Credits: AgriHouse Brands Ltd./NASA

A problem faced by greenhouses both in space and on Earth is ethylene, a gas plants give off that hastens the ripening of fruits and vegetables. Accelerating ripening means speeding decay. Researchers at the Wisconsin Center for Space Automation and Robotics, a NASA research partnership center at the University of Wisconsin in Madison, figured out how to deal with this problem in the 1990s, ultimately leading to a highly successful line of products. The ethylene-scrubbing technology they devised first flew in 1995 on the space shuttle and was later licensed by KES Science & Technology, which partnered with Akida Holdings to launch the AiroCide product line.

The scrubbers turned out to destroy not only ethylene and other volatile organic compounds but also airborne bacteria, mold, fungi, mycotoxins, viruses, and odors. AiroCide scrubbers are now widely used for food preservation in supermarkets, produce distribution facilities, food processing plants, wineries, distilleries, restaurants, and large floral shops. They’ve been incorporated into a line of refrigerators. They’re also used in parts of the developing world such as India and the Persian Gulf area, where food storage and distribution is often complicated by harsh conditions and underdeveloped infrastructure.

AiroCide units are also commonly used to clean the air and prevent the spread of disease in hospitals, doctors’ offices, laboratories, schools, hospitals, and daycare centers. By 2013, a home version became available and immediately caught on.

Another product of NASA’s space-farming endeavors allows plants to text their caretakers when they’re thirsty. Astronauts aboard the ISS don’t have a lot of time for checking up on plants, so an employee of BioServe Space Technologies, a nonprofit, NASA-sponsored research partnership center, built a sensor that used electrical impulses to measure leaf thickness, which indicates water content. BioServe partnered with AgriHouse Brands Ltd. to test the sensor and found that it not only eliminated guesswork from watering plants but also reduced water use by 25 to 45 percent.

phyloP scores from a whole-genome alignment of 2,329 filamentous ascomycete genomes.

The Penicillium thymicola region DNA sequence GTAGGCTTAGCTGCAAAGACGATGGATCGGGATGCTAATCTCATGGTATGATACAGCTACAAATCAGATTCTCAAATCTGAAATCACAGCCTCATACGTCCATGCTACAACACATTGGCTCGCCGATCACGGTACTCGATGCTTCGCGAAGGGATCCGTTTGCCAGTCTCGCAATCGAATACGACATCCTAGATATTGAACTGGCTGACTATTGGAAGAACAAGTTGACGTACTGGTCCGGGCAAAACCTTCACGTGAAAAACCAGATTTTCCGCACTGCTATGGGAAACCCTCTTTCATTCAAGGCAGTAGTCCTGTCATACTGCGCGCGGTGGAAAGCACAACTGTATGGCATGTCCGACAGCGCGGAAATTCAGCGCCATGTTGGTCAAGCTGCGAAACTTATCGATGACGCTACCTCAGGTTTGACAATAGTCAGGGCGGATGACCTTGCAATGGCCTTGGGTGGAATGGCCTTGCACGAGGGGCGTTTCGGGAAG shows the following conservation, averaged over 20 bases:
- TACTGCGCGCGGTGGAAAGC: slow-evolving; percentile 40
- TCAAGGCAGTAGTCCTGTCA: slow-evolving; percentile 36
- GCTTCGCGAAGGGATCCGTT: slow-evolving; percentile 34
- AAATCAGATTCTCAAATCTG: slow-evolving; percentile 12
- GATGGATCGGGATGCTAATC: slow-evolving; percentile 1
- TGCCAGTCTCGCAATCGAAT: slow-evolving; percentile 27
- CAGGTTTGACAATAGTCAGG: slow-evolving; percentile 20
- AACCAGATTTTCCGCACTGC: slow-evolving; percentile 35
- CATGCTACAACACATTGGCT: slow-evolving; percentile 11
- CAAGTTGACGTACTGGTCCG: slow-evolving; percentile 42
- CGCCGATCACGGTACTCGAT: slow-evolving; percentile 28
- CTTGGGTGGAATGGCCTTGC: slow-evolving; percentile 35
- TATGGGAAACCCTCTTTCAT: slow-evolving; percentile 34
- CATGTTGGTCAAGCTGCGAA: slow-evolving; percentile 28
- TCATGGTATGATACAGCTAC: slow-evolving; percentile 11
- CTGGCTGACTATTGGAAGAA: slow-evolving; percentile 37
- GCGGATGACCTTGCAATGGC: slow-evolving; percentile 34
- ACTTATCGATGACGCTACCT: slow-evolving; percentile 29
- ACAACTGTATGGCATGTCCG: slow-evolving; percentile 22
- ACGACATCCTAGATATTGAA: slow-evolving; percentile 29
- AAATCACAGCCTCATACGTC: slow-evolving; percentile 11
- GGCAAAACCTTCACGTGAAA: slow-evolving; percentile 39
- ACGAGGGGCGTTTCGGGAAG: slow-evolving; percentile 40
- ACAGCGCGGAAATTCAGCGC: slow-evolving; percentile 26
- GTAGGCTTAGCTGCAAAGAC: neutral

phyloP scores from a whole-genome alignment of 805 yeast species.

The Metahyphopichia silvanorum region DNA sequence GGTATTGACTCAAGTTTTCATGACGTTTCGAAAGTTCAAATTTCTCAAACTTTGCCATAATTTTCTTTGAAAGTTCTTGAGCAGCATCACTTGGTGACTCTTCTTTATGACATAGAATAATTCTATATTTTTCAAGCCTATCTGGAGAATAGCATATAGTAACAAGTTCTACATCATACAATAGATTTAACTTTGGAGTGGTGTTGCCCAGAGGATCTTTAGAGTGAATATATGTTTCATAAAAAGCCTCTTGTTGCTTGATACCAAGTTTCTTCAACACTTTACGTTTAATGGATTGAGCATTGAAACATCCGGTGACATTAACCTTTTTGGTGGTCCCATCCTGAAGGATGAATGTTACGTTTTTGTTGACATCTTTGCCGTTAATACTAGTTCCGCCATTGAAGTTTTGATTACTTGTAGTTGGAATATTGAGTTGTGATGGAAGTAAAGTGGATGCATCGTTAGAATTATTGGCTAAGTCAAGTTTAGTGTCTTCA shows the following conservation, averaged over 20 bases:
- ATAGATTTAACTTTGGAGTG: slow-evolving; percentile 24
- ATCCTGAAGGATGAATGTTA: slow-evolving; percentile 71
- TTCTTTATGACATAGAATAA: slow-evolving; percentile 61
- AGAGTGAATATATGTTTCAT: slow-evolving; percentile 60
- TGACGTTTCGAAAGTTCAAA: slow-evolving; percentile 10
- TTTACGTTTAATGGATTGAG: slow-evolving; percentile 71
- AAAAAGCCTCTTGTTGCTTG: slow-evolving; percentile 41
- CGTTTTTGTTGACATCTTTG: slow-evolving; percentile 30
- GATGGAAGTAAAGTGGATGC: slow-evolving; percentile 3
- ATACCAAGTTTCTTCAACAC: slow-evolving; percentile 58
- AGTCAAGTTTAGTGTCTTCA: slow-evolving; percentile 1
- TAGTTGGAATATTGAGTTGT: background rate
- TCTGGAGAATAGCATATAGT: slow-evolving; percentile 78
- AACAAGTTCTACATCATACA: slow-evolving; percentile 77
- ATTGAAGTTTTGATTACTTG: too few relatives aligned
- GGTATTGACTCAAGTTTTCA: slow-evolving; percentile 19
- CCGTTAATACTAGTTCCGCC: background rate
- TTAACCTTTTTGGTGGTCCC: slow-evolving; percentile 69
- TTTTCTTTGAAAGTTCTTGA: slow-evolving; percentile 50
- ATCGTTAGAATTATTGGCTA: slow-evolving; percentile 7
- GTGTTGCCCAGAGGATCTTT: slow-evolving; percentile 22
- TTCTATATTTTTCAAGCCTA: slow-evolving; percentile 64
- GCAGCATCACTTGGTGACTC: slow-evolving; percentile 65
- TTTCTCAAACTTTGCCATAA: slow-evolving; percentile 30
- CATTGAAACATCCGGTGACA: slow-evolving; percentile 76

By 2012, AgriHouse offered sensors that attach to plants and transmit water-content data to a user’s computer, and the system can send text messages when certain crops need water.

This wasn’t the first partnership between BioServe and AgriHouse to advance agriculture in space and on Earth. In the late 1980s, AgriHouse used BioServe research to develop a method for aeroponic crop production—that is, growing plants suspended in air without soil or media. Plants grown aeroponically require far less water and fertilizer, don’t need pesticide, are much less prone to disease, and grow up to three times faster than plants grown in soil.

For a 2007 aeroponic experiment aboard the ISS, BioServe consulted with AeroGrow International, which had been inspired by NASA’s aeroponic work, to develop its AeroGarden kitchen gardening appliances. The experiment using AeroGrow technology proved a success, as has the company’s line of indoor gardening systems, which easily grow food and other plants without dirt, weeds, or the need for a green thumb.

NASA’s push into the frontiers of space will undoubtedly continue to advance the state of the art of one of mankind’s oldest endeavors. As the agency eyes deep-space missions like a trip to an asteroid or Mars, space farming becomes less of a novelty and more of a necessity. Plants will be an integral part of any life-support system for extended missions, providing food and oxygen and processing waste. Significant further advances will be necessary, and each of them promises to bring new innovations to agriculture here on Earth.